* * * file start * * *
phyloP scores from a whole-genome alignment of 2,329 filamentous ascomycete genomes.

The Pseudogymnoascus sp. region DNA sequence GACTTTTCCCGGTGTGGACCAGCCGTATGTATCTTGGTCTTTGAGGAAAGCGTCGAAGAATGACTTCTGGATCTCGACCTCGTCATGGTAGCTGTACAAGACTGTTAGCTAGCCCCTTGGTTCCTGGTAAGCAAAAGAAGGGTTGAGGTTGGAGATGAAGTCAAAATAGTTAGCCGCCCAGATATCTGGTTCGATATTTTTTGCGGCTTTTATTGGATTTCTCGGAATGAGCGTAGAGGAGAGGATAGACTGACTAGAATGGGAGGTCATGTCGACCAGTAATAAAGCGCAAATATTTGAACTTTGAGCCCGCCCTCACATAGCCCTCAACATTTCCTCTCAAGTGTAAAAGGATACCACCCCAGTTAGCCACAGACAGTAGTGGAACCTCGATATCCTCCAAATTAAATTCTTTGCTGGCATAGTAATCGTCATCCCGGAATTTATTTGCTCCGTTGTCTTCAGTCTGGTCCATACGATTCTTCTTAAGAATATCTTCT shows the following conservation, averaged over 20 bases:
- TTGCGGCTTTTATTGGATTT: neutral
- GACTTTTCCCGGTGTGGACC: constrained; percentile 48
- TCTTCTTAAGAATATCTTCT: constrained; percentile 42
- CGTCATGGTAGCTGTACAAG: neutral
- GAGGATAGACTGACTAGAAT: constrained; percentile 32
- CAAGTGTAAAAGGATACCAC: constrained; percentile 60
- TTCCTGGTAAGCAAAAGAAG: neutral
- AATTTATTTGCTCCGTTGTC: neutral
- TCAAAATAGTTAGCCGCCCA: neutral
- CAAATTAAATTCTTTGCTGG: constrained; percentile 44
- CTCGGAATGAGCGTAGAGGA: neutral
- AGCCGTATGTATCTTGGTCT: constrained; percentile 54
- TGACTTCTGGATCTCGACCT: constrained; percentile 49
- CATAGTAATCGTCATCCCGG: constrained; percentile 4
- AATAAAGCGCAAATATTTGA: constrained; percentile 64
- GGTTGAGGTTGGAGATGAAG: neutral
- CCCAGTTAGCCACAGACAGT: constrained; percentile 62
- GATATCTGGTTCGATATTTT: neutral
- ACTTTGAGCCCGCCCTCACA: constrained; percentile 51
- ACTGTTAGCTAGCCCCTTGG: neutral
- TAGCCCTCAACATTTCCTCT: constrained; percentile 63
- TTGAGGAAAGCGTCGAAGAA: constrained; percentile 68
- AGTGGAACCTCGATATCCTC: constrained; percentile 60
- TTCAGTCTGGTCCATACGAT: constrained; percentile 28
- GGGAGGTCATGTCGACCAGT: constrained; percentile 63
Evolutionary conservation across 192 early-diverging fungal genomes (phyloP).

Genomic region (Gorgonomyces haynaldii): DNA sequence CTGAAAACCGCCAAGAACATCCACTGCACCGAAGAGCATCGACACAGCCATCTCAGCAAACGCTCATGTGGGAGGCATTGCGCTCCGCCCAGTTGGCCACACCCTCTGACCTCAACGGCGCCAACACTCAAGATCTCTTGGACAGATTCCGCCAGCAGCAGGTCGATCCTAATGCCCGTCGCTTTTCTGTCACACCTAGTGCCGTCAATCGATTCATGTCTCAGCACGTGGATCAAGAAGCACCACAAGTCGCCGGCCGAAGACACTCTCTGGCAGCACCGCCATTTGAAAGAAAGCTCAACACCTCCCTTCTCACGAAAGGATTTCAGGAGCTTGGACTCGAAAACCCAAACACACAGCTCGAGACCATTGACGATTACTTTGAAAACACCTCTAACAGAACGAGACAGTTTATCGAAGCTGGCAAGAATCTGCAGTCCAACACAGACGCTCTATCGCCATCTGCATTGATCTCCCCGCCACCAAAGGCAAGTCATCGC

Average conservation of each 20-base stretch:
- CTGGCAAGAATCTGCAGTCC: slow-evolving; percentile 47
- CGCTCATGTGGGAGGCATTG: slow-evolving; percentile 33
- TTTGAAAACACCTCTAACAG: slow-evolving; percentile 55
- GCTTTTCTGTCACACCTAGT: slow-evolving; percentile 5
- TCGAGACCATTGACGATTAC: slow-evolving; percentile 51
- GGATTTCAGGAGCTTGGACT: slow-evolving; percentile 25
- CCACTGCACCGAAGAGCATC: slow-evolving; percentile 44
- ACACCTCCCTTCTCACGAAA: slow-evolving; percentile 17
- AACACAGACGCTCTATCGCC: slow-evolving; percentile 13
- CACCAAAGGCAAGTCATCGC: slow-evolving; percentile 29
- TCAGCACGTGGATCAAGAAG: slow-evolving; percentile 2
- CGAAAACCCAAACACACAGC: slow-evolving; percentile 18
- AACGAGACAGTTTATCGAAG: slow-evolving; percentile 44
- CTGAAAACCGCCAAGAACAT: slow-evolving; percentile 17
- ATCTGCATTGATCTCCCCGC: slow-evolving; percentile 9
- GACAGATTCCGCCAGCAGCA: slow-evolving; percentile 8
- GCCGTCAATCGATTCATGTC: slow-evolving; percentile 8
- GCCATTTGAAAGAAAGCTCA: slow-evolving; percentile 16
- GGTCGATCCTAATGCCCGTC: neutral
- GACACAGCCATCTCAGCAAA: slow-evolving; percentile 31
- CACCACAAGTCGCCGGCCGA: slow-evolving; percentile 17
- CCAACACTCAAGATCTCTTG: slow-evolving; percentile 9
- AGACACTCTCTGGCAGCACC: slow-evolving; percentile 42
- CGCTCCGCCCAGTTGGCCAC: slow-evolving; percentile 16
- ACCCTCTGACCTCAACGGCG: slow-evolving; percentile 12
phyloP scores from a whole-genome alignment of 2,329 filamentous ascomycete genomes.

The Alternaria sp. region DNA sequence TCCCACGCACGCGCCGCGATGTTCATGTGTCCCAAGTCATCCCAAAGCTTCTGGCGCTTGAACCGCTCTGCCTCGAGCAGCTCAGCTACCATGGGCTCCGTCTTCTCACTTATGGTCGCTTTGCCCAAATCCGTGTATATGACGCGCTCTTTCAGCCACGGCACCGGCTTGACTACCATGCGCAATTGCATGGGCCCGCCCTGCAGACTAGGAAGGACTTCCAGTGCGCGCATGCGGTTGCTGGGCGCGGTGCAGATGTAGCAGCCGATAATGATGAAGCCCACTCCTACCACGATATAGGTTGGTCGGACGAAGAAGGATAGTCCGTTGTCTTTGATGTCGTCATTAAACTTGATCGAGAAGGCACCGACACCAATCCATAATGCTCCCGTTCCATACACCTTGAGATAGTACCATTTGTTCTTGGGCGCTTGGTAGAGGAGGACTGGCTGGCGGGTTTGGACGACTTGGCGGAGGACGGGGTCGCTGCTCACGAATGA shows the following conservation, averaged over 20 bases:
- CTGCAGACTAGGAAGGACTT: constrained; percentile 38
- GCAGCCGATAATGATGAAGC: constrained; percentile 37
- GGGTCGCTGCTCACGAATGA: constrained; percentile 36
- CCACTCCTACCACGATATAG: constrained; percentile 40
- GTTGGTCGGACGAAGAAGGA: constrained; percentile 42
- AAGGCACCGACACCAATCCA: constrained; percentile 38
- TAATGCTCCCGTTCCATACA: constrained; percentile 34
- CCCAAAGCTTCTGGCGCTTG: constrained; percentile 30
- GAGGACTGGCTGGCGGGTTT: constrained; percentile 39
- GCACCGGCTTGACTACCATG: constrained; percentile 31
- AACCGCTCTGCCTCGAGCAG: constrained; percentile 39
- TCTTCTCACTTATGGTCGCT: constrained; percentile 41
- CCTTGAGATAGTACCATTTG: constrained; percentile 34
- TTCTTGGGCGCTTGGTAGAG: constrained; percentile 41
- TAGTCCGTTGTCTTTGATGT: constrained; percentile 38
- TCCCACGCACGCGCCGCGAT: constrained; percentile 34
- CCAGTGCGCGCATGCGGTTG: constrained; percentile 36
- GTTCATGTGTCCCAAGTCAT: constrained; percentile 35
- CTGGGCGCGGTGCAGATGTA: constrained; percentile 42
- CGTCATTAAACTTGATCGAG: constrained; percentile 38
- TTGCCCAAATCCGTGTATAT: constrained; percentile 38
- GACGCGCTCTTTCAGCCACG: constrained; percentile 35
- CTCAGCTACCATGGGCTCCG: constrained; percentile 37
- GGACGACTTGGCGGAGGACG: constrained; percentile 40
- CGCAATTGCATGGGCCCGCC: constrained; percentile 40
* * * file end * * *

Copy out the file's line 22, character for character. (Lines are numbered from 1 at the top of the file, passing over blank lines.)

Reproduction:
- ACTGTTAGCTAGCCCCTTGG: neutral